The skills needed to move safely over snow are the foundation of mountaineering.   

Un-roped falls on snow contribute significantly to accidents in the Teton Range. Unlike the large snow fields in the Cascades and some mountains in the East, the summer snow in the Teton Range is unique. While there are fewer large snow features on which to practice the consequences of a fall, the practiced skills required to safely navigate smaller snow features remain the same. 

REMEMBER:

Don’t feel pressure to already
have these skills.  

These skills take many years to learn
and even more to refine. 

Enjoy the journey of learning
and gaining experience. 

Be patient.
   

 

BE PREPARED

Learning and practicing solid footwork, specific techniques for walking on snow, how to move your body over snow covered terrain MUST happen BEFORE attempting to climb on steep snow. 

You must learn how to use (and practice with them regularly) the tools needed for traveling on snow BEFORE taking them into the mountains.

Take a snow safety course with a local guide service such as Exum Mountain Guides to learn the critical fundamentals. 

Read the snow travel portions of Mountaineering: Freedom of the Hills and Snow Travel: Skills for Climbing, Hiking, and Moving Over Snow by Mike Zawaski.

BE PRESENT

Always maintain a high level of awareness as you move through the mountains. 

A few important things to assess throughout your adventure include:

  •  Potential “run outs” or the consequences of sliding down a snow feature including steep slopes, snow fields exposed to cliffs and those that terminate in boulder fields.
  •  Be aware that rivers of ice cold water may be raging beneath the snow. Look for these places and do not walk on this snow or cross unless you are sure it can support your weight. 
  • Be aware of boulders scattered on and at the base of steep snow fields. These hazards increase your risk of injury if you slide.
  • Changing snow conditions depending on sun, shade, aspect and terrain feature. The firmness of the snow influences the difficulty of moving over the snow. Choose the appropriate and safest travel techniques and tools.
  • Monitor your own comfort level and fatigue. 

Know and be responsible for your own capacity to safely travel over the terrain.
Speak up if you are not comfortable with the terrain, snow conditions or your skills. 
Choose objectives that match your skills and experience.

BE PRACTICED

Practice the following on belay from above and on a low angle snow field with safe run out (a snowfield that eases to a flat feature with no rocks at the bottom):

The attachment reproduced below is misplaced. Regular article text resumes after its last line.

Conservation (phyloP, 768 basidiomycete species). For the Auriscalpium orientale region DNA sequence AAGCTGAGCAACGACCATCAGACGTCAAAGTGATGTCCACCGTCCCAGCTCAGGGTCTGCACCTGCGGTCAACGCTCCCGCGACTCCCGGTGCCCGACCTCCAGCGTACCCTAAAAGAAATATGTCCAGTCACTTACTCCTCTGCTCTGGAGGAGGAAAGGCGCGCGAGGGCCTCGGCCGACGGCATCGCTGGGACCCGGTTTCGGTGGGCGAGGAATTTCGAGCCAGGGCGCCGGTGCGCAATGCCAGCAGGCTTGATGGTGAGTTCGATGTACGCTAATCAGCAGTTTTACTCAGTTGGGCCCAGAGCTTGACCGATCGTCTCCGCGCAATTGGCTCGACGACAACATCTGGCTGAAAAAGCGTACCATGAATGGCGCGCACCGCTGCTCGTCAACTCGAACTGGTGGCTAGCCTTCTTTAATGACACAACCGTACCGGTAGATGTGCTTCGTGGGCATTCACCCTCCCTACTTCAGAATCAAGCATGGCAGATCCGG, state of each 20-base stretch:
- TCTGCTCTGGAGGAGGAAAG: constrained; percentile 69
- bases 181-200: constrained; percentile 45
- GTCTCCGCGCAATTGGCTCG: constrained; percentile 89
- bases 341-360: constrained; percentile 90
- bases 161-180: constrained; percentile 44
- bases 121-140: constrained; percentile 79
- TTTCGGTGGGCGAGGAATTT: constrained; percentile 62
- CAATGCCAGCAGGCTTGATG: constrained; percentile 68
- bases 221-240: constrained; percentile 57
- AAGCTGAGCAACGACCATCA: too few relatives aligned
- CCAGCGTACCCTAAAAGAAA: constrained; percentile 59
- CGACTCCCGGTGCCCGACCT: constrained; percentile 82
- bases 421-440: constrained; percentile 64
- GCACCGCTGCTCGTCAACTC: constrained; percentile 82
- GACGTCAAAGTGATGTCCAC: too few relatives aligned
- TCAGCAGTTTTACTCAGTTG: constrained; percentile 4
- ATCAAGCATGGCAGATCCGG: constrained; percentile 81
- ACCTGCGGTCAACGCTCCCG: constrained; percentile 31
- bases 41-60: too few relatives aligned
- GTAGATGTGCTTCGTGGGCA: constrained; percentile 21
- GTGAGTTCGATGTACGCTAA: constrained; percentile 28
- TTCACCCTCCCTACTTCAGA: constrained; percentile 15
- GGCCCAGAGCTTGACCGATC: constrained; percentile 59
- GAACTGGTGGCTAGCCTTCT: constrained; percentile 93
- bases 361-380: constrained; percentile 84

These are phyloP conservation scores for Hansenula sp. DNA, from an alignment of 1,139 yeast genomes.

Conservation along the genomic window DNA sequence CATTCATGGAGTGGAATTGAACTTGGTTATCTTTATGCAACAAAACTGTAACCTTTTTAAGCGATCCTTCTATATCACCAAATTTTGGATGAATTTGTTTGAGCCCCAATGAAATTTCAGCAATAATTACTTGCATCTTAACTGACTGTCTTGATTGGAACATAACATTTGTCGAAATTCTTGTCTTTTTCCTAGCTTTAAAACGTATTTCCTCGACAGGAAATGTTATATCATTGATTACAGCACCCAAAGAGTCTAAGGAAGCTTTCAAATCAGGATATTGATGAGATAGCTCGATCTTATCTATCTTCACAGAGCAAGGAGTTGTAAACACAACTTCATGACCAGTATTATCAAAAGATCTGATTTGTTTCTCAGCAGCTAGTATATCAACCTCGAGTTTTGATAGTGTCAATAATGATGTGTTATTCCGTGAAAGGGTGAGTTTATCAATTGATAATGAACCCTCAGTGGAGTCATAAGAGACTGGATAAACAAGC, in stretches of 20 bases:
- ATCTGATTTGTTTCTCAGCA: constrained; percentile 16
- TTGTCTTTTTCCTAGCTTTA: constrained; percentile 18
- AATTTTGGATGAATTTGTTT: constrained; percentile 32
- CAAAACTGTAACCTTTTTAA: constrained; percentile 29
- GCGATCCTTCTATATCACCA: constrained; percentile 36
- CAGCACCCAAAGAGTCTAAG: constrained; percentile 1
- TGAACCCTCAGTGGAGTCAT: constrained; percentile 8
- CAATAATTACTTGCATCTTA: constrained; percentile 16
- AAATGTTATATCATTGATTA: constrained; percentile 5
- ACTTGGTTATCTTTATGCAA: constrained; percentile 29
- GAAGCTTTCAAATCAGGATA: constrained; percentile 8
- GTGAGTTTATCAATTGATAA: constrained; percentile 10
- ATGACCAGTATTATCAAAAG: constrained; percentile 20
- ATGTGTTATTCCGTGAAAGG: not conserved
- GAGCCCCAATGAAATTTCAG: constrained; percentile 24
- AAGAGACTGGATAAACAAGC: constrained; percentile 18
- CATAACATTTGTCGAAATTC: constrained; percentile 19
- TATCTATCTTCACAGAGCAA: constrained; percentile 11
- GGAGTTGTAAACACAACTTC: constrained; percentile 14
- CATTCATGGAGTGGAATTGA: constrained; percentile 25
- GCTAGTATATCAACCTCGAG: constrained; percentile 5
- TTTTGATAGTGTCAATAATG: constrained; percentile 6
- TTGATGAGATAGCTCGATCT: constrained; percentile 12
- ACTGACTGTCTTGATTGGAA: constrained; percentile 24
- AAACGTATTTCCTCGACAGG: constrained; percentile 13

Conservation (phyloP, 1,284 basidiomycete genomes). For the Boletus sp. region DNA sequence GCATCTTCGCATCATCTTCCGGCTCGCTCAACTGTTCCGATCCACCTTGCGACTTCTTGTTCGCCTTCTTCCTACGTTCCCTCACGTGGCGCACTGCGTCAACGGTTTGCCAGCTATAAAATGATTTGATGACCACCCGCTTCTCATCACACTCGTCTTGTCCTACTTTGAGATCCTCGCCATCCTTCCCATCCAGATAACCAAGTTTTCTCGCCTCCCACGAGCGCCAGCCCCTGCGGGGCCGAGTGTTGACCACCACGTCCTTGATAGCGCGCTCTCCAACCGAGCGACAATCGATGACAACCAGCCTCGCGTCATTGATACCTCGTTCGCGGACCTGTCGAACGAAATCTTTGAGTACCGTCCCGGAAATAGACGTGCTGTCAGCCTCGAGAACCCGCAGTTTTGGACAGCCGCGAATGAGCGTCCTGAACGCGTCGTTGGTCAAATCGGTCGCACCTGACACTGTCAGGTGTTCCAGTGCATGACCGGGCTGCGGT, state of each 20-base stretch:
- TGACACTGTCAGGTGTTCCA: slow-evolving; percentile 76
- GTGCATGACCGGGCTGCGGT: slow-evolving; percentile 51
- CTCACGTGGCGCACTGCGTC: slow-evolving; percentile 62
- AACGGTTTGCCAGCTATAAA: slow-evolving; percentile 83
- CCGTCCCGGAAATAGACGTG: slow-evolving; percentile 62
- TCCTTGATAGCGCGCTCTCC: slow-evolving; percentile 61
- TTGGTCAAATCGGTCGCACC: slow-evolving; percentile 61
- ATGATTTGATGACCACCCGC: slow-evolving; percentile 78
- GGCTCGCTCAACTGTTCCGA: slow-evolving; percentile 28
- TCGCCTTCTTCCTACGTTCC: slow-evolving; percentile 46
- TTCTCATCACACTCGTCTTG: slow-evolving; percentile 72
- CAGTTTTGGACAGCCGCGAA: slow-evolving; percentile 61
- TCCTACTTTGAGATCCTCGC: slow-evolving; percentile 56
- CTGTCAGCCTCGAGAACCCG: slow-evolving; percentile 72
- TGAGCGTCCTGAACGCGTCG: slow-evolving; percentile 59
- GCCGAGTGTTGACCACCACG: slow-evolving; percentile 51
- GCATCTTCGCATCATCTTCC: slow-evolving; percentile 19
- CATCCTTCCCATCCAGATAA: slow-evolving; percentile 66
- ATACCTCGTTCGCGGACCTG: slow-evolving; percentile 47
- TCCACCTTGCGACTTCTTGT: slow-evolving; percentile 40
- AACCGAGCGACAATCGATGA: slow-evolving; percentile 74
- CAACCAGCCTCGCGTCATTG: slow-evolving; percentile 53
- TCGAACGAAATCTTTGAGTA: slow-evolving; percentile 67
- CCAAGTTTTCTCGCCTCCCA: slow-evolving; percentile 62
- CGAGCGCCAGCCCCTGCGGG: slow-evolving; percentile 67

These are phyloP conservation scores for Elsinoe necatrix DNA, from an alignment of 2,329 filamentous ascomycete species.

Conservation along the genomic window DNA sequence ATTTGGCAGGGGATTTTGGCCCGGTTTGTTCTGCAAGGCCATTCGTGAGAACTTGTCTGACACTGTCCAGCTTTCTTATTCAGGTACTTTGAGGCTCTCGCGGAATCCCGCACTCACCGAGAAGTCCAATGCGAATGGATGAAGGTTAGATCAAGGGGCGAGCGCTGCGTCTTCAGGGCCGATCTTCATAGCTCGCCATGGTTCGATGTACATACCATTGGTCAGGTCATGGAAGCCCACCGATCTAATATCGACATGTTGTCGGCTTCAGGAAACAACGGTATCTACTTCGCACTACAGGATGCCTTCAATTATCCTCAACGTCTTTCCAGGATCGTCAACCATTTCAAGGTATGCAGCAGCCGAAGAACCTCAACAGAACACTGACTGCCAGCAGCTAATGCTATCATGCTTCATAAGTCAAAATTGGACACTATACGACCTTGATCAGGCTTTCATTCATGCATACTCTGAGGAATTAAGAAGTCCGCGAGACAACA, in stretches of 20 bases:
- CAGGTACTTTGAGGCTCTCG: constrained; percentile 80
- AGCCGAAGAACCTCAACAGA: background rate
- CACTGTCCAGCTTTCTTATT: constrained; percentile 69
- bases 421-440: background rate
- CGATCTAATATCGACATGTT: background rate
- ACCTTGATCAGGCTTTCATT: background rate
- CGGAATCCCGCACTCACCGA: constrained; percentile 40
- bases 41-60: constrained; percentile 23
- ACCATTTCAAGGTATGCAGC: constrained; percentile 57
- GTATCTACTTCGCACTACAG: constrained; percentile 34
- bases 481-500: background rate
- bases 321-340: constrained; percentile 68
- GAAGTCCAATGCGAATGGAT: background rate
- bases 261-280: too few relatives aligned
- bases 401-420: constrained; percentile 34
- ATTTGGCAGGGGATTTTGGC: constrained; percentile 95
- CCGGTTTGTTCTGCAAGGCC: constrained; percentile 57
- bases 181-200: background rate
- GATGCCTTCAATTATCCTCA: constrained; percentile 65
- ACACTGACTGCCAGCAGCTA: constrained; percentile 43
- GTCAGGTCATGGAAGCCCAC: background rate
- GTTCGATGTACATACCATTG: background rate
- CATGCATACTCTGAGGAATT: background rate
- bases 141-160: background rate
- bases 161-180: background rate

• Proper ascending and descending techniques.
  • Self-arresting without an ice axe, just hands and feet.
  • Regaining your balance from a slip using your ice axe.  This “self-belay" is what prevents slips from progressing to slides and falls and is the standard use of an ice axe.  Understand that successfully arresting a high speed slide is unlikely.
  • Using your foot placements, body position, and self-belay with an ice axe to prevent a slide from ever occurring.
  • Although it is most desirable to use the “self-belay” to prevent a slip from progressing to a slide, you must also practice proper ice axe technique to stop a slide from all positions - head first, on your back, on your belly. 

TECH TIPS

Always wear a helmet and gloves.

Only glissade if you are well practiced in the skill and on slopes with low angles, soft snow, and safe run outs. Never glissade with crampons on your feet.

Going down is often much more difficult than going up.  Before you ascend a snowfield consider the added challenge of descending.

Transitions on and off snow to rock or vegetation are also areas of difficulty and may be steeper and have deep and wide gaps between the rock and snow or thin soft snow that collapsing under your weight. 


About the Author

Nancy Bockino grew up in the mountains of Idaho, Montana and Washington.  She began climbing, backcountry skiing and working as a field ecologist in the early 1990’s.  Nancy moved from the Cascades to Jackson Hole in 2000 and fell in love with the mountains, whitebark pine trees and the local community.  Nancy keeps quite busy working as a part time guide for Exum, an ecologist caring for whitebark pine in the Greater Yellowstone Ecosystem, an avalanche course leader, an instructor for Jackson Hole Outdoor Leadership Institute, an EMT and Wilderness First Responder, a member of Teton County Search and Rescue and as a member of the Ortovox USA ambassador team. 

 

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